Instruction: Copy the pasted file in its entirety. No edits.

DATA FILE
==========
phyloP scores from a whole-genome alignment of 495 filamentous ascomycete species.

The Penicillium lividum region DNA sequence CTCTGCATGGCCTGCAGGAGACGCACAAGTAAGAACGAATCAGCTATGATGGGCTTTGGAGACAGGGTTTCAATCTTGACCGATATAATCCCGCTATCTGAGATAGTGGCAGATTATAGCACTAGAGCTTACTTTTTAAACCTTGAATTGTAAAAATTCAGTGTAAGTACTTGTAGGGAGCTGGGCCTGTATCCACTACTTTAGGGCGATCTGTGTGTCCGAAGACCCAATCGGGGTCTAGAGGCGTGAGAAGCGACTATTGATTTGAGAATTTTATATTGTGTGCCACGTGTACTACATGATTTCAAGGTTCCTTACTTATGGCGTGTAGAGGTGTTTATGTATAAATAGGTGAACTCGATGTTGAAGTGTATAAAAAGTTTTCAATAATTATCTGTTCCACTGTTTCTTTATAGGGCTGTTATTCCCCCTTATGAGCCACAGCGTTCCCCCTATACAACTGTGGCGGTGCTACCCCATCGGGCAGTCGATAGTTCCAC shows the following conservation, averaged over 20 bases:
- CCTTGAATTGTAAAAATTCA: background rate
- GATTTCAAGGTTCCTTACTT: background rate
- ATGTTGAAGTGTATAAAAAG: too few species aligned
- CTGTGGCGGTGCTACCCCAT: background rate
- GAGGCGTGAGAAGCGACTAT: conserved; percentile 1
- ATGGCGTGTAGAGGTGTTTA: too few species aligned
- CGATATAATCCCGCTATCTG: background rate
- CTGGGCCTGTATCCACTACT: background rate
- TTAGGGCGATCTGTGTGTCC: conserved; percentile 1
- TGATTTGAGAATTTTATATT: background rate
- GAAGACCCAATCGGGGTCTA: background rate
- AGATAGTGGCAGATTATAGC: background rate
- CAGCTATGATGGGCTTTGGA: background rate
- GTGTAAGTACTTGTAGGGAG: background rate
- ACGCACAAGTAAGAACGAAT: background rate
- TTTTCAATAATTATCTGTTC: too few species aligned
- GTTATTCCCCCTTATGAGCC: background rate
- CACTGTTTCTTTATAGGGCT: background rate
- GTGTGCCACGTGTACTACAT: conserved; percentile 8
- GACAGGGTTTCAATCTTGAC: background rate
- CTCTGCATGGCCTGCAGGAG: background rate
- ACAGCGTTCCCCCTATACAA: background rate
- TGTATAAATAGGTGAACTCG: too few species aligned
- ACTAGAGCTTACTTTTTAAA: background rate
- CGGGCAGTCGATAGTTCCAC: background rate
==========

phyloP scores from a whole-genome alignment of 495 filamentous ascomycete species.

The Penicillium lividum region DNA sequence CTCTGCATGGCCTGCAGGAGACGCACAAGTAAGAACGAATCAGCTATGATGGGCTTTGGAGACAGGGTTTCAATCTTGACCGATATAATCCCGCTATCTGAGATAGTGGCAGATTATAGCACTAGAGCTTACTTTTTAAACCTTGAATTGTAAAAATTCAGTGTAAGTACTTGTAGGGAGCTGGGCCTGTATCCACTACTTTAGGGCGATCTGTGTGTCCGAAGACCCAATCGGGGTCTAGAGGCGTGAGAAGCGACTATTGATTTGAGAATTTTATATTGTGTGCCACGTGTACTACATGATTTCAAGGTTCCTTACTTATGGCGTGTAGAGGTGTTTATGTATAAATAGGTGAACTCGATGTTGAAGTGTATAAAAAGTTTTCAATAATTATCTGTTCCACTGTTTCTTTATAGGGCTGTTATTCCCCCTTATGAGCCACAGCGTTCCCCCTATACAACTGTGGCGGTGCTACCCCATCGGGCAGTCGATAGTTCCAC shows the following conservation, averaged over 20 bases:
- CCTTGAATTGTAAAAATTCA: background rate
- GATTTCAAGGTTCCTTACTT: background rate
- ATGTTGAAGTGTATAAAAAG: too few species aligned
- CTGTGGCGGTGCTACCCCAT: background rate
- GAGGCGTGAGAAGCGACTAT: conserved; percentile 1
- ATGGCGTGTAGAGGTGTTTA: too few species aligned
- CGATATAATCCCGCTATCTG: background rate
- CTGGGCCTGTATCCACTACT: background rate
- TTAGGGCGATCTGTGTGTCC: conserved; percentile 1
- TGATTTGAGAATTTTATATT: background rate
- GAAGACCCAATCGGGGTCTA: background rate
- AGATAGTGGCAGATTATAGC: background rate
- CAGCTATGATGGGCTTTGGA: background rate
- GTGTAAGTACTTGTAGGGAG: background rate
- ACGCACAAGTAAGAACGAAT: background rate
- TTTTCAATAATTATCTGTTC: too few species aligned
- GTTATTCCCCCTTATGAGCC: background rate
- CACTGTTTCTTTATAGGGCT: background rate
- GTGTGCCACGTGTACTACAT: conserved; percentile 8
- GACAGGGTTTCAATCTTGAC: background rate
- CTCTGCATGGCCTGCAGGAG: background rate
- ACAGCGTTCCCCCTATACAA: background rate
- TGTATAAATAGGTGAACTCG: too few species aligned
- ACTAGAGCTTACTTTTTAAA: background rate
- CGGGCAGTCGATAGTTCCAC: background rate